Whether you want to protect your dream car, or you just want to protect your daily commuter, storing your vehicle in a garage will help preserve the car.
Cars can obviously withstand significant wear and tear, but storing them in a garage can protect them from the elements. Over time, sun, snow, hail, tree sap and bird droppings can damage cars. Richard Reina, product training director at CARiD, an online retailer of automotive parts, says that garaging also "protects the car's paint, rubber trim, glass, tires and upholstery." The sun's UV rays can cause paint and fabric to fade, and "shorten the life of tires and rubber seals."
Keep the following considerations in mind to get the most out of your car-storing experience:
When storing a car for a long period of time, drivers need to ensure that the garage is ready for the job. Climate-controlled garages are particularly important for classic collector cars and cars that aren't driven often. "In the ideal scenario, the garage is...heated and air-conditioned, which will control humidity levels, and prevent freezing," says Reina.
That being said, the vehicle will still benefit from being indoors, even if the garage doesn't have the perfect climate conditions. There's a simple checklist you can go through to make sure the garage is safe. Reina suggests making sure the roof is in good shape, so there are no leaks; making sure the doors and windows aren't drafty; and using a garage that's paved or covered with wood, for a dirt floor creates moisture, which can become a corrosive environment.
Once the weather cools, a cozy garage is an ideal place for critters to reside and look for food. Seal the perimeter of the garage to keep pests away. Besides being wary of creepy-crawlies, Reina says that rodents "will do tremendous damage to a vehicle" by chewing insulation, wiring and upholstery. Some might even take up residence in a vehicle.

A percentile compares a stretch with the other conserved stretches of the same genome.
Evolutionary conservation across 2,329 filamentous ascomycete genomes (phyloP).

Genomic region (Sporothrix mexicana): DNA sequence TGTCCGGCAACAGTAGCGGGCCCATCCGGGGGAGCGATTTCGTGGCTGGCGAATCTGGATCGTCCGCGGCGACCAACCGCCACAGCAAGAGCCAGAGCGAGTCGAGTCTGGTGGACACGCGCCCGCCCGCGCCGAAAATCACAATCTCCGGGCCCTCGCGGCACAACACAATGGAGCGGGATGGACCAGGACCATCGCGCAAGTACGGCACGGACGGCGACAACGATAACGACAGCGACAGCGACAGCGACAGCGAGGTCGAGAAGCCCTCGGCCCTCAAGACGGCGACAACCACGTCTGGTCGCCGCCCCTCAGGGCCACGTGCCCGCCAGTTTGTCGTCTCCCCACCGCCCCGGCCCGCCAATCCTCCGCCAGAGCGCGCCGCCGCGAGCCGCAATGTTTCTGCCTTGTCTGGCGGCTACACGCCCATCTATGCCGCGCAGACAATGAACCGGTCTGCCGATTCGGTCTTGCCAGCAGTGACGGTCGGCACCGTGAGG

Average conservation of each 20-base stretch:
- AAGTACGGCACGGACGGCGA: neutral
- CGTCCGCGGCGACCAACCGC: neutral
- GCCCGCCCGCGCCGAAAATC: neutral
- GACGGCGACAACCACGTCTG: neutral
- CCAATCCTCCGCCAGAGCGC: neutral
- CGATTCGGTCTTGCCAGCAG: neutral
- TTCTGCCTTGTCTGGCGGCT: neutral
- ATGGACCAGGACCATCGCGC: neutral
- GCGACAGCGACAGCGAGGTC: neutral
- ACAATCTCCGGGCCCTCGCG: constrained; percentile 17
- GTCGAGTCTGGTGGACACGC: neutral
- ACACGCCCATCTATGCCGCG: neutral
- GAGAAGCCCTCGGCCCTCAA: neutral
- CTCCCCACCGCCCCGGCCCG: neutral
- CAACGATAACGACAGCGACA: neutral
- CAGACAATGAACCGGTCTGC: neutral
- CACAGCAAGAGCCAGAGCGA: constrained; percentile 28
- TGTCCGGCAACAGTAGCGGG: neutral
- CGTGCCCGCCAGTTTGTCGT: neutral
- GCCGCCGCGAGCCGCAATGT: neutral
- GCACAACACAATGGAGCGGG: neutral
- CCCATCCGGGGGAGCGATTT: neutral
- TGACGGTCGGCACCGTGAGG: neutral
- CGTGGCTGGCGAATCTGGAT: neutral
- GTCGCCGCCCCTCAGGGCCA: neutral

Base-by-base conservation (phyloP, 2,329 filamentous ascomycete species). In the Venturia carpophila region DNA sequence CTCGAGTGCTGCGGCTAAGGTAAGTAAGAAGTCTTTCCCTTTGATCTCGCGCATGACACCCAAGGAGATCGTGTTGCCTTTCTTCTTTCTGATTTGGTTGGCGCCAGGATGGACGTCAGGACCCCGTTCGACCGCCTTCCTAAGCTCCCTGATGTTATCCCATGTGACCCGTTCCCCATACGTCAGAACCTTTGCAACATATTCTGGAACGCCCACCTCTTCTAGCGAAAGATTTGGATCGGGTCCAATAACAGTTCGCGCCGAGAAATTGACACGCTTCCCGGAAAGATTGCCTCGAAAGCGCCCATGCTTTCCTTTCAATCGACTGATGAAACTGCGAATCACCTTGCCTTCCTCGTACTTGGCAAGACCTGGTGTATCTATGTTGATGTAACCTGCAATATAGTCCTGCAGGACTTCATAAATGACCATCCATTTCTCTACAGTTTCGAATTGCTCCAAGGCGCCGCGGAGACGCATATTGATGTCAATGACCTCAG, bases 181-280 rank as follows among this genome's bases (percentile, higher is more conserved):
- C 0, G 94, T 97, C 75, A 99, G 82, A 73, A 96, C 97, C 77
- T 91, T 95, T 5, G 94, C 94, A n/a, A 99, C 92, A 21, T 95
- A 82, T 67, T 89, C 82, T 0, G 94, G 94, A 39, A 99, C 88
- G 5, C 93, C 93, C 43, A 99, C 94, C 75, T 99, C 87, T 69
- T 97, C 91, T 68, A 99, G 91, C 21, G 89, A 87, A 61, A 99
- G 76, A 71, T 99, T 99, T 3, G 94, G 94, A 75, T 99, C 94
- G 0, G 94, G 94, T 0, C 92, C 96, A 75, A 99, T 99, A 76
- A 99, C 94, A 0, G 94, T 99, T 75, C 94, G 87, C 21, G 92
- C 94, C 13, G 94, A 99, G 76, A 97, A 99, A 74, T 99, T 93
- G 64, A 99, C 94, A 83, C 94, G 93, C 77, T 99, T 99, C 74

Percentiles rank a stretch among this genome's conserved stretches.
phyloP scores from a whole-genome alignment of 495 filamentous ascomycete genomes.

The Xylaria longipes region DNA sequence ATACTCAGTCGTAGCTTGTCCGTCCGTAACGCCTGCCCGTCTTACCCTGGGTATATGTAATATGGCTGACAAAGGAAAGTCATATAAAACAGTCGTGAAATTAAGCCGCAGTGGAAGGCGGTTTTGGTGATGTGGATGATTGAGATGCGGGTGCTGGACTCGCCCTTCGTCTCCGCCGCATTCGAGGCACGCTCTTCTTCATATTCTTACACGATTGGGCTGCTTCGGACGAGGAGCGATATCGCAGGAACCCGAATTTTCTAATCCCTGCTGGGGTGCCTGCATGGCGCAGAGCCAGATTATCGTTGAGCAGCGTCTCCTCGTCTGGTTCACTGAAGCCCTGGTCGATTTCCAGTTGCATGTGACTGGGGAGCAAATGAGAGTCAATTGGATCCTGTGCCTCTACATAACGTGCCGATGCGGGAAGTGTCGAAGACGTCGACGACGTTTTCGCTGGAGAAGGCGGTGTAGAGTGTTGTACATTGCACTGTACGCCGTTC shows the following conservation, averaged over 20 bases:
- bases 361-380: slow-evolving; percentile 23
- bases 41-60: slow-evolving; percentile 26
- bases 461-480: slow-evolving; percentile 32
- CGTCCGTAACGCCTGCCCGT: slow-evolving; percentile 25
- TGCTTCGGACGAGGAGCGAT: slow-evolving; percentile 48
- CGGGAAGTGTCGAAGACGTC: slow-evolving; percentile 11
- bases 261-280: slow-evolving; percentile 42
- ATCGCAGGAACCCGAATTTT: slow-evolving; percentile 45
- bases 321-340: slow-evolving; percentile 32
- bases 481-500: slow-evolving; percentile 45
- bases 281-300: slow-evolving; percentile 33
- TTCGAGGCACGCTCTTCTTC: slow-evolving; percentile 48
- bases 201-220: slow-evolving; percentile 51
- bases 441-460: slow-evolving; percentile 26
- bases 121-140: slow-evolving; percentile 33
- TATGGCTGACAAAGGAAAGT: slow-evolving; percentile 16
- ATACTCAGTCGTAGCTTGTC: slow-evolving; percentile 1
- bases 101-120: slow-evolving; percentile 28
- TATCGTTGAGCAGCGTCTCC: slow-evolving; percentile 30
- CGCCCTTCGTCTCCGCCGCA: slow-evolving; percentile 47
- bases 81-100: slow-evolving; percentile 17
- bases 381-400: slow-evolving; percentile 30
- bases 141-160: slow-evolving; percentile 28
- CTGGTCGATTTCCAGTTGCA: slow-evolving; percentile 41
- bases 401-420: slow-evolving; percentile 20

*Prepping for Storage
While garaging a vehicle is preventive for the protection of the paint and interior, there are still drawbacks. Oil seals sometimes dry up, shrink and then leak. But simple preparations for storage can keep your vehicle road-ready. Experts often recommend putting the car up on a jack stand to reduce strain on the tires, or pouring a fuel-saver additive into the fuel tank. Leaving the windows cracked will reduce stress on the weather stripping, and running the engine for about 30 minutes a week with the air conditioner on will reduce the number of potential leaks.
*Start Your Engine
If you're garaging your car for the winter, make sure your battery is in good shape. "In cold weather, your battery capacity is going to be lower than it normally is," says Matthew Books of AmericanCareCraft, a custom accessories and parts retailer. Books recommends checking battery cables for cracks and breaks, saying that you'll know you need a new battery if you see exposed wire. And "You don't want a dead battery if you need to get somewhere in an emergency," he says. Additionally, check your vehicle's recommended mix of water to antifreeze. With the right mix, Books says that you'll be able to start the car whether you've been using it daily or sporadically. Car owners can buy an antifreeze tester for under $10.
Make sure your garaged vehicle isn't squeezed into the space, and that there's free space all around the car, especially near doors, for they could get bumped. That means, keep the car away from the lawn mower, stored patio furniture, bikes and other gear and equipment.
Car owners without a traditional garage can buy an enclosed garage. Insulation is available, too. Mayberry Metal Structures sells steel-enclosed garages for all types of vehicles. Jessica Johnson, an employee, says, "We offer certified structures to meet local wind speed and snow load requirements." Car owners should consider permitting issues for enclosed garages.